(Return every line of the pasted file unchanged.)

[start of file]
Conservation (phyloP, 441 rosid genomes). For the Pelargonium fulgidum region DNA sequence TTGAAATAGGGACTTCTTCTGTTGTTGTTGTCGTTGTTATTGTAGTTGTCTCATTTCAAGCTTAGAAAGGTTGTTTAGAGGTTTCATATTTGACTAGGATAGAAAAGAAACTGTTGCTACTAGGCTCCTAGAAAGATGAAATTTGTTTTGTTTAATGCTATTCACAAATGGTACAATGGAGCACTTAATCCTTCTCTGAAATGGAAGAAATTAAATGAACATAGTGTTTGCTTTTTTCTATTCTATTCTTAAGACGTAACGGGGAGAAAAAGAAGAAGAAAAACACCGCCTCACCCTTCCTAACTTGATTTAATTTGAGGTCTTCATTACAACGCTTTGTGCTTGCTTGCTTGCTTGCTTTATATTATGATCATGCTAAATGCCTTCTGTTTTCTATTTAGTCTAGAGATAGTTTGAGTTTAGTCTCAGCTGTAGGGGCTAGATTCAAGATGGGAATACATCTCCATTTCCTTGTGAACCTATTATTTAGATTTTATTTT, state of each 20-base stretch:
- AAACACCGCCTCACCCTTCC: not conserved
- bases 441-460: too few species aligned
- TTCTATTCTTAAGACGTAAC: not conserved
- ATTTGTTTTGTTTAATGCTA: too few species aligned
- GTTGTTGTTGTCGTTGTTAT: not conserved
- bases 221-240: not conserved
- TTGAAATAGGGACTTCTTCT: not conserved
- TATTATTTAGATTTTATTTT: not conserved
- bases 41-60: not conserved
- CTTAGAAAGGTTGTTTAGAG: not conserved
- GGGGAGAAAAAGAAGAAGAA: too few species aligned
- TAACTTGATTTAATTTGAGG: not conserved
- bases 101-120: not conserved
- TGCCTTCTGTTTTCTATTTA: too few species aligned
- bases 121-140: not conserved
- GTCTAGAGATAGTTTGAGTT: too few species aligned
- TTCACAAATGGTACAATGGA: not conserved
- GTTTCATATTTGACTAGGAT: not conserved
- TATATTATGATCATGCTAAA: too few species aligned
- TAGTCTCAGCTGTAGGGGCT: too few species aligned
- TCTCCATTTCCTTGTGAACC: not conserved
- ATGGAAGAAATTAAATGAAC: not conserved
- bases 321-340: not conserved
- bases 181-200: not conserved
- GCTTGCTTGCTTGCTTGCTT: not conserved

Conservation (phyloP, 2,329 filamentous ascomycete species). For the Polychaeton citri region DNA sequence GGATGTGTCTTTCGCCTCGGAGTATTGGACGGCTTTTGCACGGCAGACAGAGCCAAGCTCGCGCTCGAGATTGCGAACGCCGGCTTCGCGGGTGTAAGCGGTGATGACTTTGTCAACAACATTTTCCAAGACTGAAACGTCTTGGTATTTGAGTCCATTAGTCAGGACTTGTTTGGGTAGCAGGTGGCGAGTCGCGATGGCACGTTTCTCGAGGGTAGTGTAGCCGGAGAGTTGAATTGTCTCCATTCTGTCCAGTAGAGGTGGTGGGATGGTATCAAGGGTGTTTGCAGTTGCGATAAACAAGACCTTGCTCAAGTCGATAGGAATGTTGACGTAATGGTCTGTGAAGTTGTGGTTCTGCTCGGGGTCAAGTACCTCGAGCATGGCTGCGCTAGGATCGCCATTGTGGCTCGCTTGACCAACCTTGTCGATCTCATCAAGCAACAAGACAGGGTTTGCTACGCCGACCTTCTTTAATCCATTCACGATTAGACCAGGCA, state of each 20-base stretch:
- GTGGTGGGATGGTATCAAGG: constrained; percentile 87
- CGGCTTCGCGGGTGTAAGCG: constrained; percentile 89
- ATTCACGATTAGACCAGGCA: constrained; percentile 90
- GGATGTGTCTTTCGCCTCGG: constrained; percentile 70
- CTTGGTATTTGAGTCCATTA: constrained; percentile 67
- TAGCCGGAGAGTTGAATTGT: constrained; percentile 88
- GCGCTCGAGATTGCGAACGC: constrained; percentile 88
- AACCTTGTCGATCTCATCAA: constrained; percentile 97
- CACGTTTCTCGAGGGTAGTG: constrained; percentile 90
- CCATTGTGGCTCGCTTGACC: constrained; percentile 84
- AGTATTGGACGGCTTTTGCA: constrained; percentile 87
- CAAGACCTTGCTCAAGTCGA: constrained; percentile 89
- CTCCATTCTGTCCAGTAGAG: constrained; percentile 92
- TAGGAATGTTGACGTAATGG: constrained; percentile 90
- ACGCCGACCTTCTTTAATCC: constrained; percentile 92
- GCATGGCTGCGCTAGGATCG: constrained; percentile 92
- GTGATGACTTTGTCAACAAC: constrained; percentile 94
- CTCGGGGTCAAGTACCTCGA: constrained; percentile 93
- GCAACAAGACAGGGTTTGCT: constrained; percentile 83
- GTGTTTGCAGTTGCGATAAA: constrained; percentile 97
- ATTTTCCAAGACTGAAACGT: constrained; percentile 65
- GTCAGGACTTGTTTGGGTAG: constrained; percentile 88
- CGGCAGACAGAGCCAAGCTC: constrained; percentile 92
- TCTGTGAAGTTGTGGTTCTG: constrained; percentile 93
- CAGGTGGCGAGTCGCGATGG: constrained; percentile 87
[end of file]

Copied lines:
Conservation (phyloP, 441 rosid genomes). For the Pelargonium fulgidum region DNA sequence TTGAAATAGGGACTTCTTCTGTTGTTGTTGTCGTTGTTATTGTAGTTGTCTCATTTCAAGCTTAGAAAGGTTGTTTAGAGGTTTCATATTTGACTAGGATAGAAAAGAAACTGTTGCTACTAGGCTCCTAGAAAGATGAAATTTGTTTTGTTTAATGCTATTCACAAATGGTACAATGGAGCACTTAATCCTTCTCTGAAATGGAAGAAATTAAATGAACATAGTGTTTGCTTTTTTCTATTCTATTCTTAAGACGTAACGGGGAGAAAAAGAAGAAGAAAAACACCGCCTCACCCTTCCTAACTTGATTTAATTTGAGGTCTTCATTACAACGCTTTGTGCTTGCTTGCTTGCTTGCTTTATATTATGATCATGCTAAATGCCTTCTGTTTTCTATTTAGTCTAGAGATAGTTTGAGTTTAGTCTCAGCTGTAGGGGCTAGATTCAAGATGGGAATACATCTCCATTTCCTTGTGAACCTATTATTTAGATTTTATTTT, state of each 20-base stretch:
- AAACACCGCCTCACCCTTCC: not conserved
- bases 441-460: too few species aligned
- TTCTATTCTTAAGACGTAAC: not conserved
- ATTTGTTTTGTTTAATGCTA: too few species aligned
- GTTGTTGTTGTCGTTGTTAT: not conserved
- bases 221-240: not conserved
- TTGAAATAGGGACTTCTTCT: not conserved
- TATTATTTAGATTTTATTTT: not conserved
- bases 41-60: not conserved
- CTTAGAAAGGTTGTTTAGAG: not conserved
- GGGGAGAAAAAGAAGAAGAA: too few species aligned
- TAACTTGATTTAATTTGAGG: not conserved
- bases 101-120: not conserved
- TGCCTTCTGTTTTCTATTTA: too few species aligned
- bases 121-140: not conserved
- GTCTAGAGATAGTTTGAGTT: too few species aligned
- TTCACAAATGGTACAATGGA: not conserved
- GTTTCATATTTGACTAGGAT: not conserved
- TATATTATGATCATGCTAAA: too few species aligned
- TAGTCTCAGCTGTAGGGGCT: too few species aligned
- TCTCCATTTCCTTGTGAACC: not conserved
- ATGGAAGAAATTAAATGAAC: not conserved
- bases 321-340: not conserved
- bases 181-200: not conserved
- GCTTGCTTGCTTGCTTGCTT: not conserved

Conservation (phyloP, 2,329 filamentous ascomycete species). For the Polychaeton citri region DNA sequence GGATGTGTCTTTCGCCTCGGAGTATTGGACGGCTTTTGCACGGCAGACAGAGCCAAGCTCGCGCTCGAGATTGCGAACGCCGGCTTCGCGGGTGTAAGCGGTGATGACTTTGTCAACAACATTTTCCAAGACTGAAACGTCTTGGTATTTGAGTCCATTAGTCAGGACTTGTTTGGGTAGCAGGTGGCGAGTCGCGATGGCACGTTTCTCGAGGGTAGTGTAGCCGGAGAGTTGAATTGTCTCCATTCTGTCCAGTAGAGGTGGTGGGATGGTATCAAGGGTGTTTGCAGTTGCGATAAACAAGACCTTGCTCAAGTCGATAGGAATGTTGACGTAATGGTCTGTGAAGTTGTGGTTCTGCTCGGGGTCAAGTACCTCGAGCATGGCTGCGCTAGGATCGCCATTGTGGCTCGCTTGACCAACCTTGTCGATCTCATCAAGCAACAAGACAGGGTTTGCTACGCCGACCTTCTTTAATCCATTCACGATTAGACCAGGCA, state of each 20-base stretch:
- GTGGTGGGATGGTATCAAGG: constrained; percentile 87
- CGGCTTCGCGGGTGTAAGCG: constrained; percentile 89
- ATTCACGATTAGACCAGGCA: constrained; percentile 90
- GGATGTGTCTTTCGCCTCGG: constrained; percentile 70
- CTTGGTATTTGAGTCCATTA: constrained; percentile 67
- TAGCCGGAGAGTTGAATTGT: constrained; percentile 88
- GCGCTCGAGATTGCGAACGC: constrained; percentile 88
- AACCTTGTCGATCTCATCAA: constrained; percentile 97
- CACGTTTCTCGAGGGTAGTG: constrained; percentile 90
- CCATTGTGGCTCGCTTGACC: constrained; percentile 84
- AGTATTGGACGGCTTTTGCA: constrained; percentile 87
- CAAGACCTTGCTCAAGTCGA: constrained; percentile 89
- CTCCATTCTGTCCAGTAGAG: constrained; percentile 92
- TAGGAATGTTGACGTAATGG: constrained; percentile 90
- ACGCCGACCTTCTTTAATCC: constrained; percentile 92
- GCATGGCTGCGCTAGGATCG: constrained; percentile 92
- GTGATGACTTTGTCAACAAC: constrained; percentile 94
- CTCGGGGTCAAGTACCTCGA: constrained; percentile 93
- GCAACAAGACAGGGTTTGCT: constrained; percentile 83
- GTGTTTGCAGTTGCGATAAA: constrained; percentile 97
- ATTTTCCAAGACTGAAACGT: constrained; percentile 65
- GTCAGGACTTGTTTGGGTAG: constrained; percentile 88
- CGGCAGACAGAGCCAAGCTC: constrained; percentile 92
- TCTGTGAAGTTGTGGTTCTG: constrained; percentile 93
- CAGGTGGCGAGTCGCGATGG: constrained; percentile 87